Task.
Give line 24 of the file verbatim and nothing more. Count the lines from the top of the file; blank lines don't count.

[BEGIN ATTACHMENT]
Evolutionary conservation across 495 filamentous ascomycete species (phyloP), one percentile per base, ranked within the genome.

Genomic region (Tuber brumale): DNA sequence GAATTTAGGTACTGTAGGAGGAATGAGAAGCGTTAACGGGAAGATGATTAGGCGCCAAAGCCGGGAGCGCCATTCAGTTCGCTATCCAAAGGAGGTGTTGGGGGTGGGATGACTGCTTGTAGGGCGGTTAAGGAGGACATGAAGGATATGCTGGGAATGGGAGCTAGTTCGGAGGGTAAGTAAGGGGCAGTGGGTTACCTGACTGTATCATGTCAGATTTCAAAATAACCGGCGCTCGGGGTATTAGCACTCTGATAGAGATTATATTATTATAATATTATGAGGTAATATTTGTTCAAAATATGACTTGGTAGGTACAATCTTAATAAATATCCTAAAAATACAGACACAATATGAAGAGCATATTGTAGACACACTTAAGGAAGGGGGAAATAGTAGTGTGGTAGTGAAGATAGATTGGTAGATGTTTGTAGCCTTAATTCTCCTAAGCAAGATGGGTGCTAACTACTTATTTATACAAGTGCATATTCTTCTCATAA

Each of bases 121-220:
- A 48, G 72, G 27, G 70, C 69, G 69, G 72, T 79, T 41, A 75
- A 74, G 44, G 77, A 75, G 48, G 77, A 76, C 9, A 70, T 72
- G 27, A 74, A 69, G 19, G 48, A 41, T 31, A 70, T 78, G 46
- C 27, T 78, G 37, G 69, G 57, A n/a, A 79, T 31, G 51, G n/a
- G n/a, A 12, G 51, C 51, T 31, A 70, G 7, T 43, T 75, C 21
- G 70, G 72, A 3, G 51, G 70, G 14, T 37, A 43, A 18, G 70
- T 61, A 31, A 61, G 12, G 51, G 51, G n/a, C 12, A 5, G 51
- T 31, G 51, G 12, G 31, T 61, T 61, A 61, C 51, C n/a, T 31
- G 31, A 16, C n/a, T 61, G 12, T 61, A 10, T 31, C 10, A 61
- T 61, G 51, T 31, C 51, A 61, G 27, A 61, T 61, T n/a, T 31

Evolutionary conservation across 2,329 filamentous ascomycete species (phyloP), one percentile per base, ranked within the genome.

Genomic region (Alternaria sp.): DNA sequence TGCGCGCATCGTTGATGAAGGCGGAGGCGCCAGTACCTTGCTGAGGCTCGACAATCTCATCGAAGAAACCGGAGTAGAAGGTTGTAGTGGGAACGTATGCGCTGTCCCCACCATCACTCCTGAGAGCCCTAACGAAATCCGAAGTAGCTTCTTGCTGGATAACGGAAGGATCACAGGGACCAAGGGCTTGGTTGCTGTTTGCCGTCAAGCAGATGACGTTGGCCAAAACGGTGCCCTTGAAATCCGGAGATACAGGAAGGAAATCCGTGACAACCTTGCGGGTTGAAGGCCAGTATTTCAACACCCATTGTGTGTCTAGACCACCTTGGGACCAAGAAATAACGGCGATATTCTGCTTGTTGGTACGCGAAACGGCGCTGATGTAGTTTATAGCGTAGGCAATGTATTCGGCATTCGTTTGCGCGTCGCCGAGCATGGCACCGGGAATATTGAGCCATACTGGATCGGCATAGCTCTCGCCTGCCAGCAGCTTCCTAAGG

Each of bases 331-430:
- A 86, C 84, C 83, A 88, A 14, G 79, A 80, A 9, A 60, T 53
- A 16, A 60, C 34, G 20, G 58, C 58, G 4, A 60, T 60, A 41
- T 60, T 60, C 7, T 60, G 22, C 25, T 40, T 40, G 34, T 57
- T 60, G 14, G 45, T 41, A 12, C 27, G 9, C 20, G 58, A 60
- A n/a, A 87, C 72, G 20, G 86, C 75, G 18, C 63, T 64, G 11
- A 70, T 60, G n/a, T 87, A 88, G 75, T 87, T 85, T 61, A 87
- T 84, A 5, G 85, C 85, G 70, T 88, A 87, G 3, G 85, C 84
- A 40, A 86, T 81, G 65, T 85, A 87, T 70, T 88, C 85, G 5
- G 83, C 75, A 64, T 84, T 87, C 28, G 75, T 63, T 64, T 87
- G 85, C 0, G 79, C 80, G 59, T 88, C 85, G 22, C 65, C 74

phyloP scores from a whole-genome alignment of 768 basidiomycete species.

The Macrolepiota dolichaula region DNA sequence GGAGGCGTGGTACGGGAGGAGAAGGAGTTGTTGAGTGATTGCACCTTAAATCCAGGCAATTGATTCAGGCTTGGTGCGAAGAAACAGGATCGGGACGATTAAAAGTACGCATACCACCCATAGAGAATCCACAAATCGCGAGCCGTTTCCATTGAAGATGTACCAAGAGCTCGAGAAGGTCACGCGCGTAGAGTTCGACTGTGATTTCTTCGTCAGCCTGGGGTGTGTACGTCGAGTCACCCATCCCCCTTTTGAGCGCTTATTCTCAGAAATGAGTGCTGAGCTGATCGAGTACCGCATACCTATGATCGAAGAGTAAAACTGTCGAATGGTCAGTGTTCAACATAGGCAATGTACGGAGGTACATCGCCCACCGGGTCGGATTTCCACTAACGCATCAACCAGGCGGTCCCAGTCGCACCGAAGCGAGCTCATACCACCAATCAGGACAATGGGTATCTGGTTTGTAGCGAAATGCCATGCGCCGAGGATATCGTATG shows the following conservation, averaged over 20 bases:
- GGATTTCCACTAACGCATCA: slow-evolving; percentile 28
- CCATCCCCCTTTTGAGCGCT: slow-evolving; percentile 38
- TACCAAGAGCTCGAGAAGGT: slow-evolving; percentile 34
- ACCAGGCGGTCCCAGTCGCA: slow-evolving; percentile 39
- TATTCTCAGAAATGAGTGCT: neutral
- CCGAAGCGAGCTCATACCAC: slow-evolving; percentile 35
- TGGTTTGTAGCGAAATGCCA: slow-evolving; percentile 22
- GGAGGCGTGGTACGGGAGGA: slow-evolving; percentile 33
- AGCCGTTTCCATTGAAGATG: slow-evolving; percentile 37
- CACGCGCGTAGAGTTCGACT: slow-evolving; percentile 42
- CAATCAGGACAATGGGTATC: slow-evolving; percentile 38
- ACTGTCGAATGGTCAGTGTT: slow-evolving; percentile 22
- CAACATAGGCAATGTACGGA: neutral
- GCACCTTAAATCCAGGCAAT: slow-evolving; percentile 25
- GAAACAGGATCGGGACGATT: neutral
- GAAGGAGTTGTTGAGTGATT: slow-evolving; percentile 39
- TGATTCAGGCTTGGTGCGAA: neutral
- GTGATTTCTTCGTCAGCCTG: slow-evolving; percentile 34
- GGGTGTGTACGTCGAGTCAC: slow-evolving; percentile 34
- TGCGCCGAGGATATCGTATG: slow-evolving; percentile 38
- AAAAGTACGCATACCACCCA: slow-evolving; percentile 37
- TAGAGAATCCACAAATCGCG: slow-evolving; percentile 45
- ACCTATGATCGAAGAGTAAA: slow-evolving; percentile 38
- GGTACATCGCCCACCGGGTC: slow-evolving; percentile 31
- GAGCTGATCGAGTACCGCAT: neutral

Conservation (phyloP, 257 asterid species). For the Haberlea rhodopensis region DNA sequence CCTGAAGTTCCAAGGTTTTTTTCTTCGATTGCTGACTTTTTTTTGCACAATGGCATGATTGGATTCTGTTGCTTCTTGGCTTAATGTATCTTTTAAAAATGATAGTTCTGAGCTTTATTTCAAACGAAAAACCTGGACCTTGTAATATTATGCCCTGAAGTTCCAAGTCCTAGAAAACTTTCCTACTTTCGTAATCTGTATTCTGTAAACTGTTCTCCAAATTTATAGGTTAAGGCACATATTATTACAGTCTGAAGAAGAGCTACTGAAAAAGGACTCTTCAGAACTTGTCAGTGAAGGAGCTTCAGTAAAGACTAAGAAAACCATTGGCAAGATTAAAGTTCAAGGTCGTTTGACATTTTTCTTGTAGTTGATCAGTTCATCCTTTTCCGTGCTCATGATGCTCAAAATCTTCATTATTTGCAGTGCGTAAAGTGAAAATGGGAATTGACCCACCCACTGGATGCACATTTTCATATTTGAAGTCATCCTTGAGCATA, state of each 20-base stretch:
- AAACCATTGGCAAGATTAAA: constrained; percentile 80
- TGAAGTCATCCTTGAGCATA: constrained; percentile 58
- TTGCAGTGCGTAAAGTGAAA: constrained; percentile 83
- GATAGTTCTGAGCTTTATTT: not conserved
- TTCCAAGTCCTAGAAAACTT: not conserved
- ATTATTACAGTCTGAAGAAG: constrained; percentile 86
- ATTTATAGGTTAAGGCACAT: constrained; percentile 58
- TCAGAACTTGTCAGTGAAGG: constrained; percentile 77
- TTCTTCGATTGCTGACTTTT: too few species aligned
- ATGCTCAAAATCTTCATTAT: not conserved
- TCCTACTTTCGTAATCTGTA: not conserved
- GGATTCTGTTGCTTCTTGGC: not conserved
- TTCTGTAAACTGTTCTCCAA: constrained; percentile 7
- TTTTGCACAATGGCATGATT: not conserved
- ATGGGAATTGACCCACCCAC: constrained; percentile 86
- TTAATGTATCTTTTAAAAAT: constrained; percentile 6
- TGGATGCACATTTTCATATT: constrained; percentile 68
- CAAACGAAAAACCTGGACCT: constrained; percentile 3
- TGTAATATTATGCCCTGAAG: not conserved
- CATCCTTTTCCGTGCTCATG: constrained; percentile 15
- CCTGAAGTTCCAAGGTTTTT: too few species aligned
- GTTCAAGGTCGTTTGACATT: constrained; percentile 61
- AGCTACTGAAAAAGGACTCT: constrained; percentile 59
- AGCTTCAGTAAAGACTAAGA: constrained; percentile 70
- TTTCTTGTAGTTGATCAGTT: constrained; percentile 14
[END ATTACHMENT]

- A 40, A 86, T 81, G 65, T 85, A 87, T 70, T 88, C 85, G 5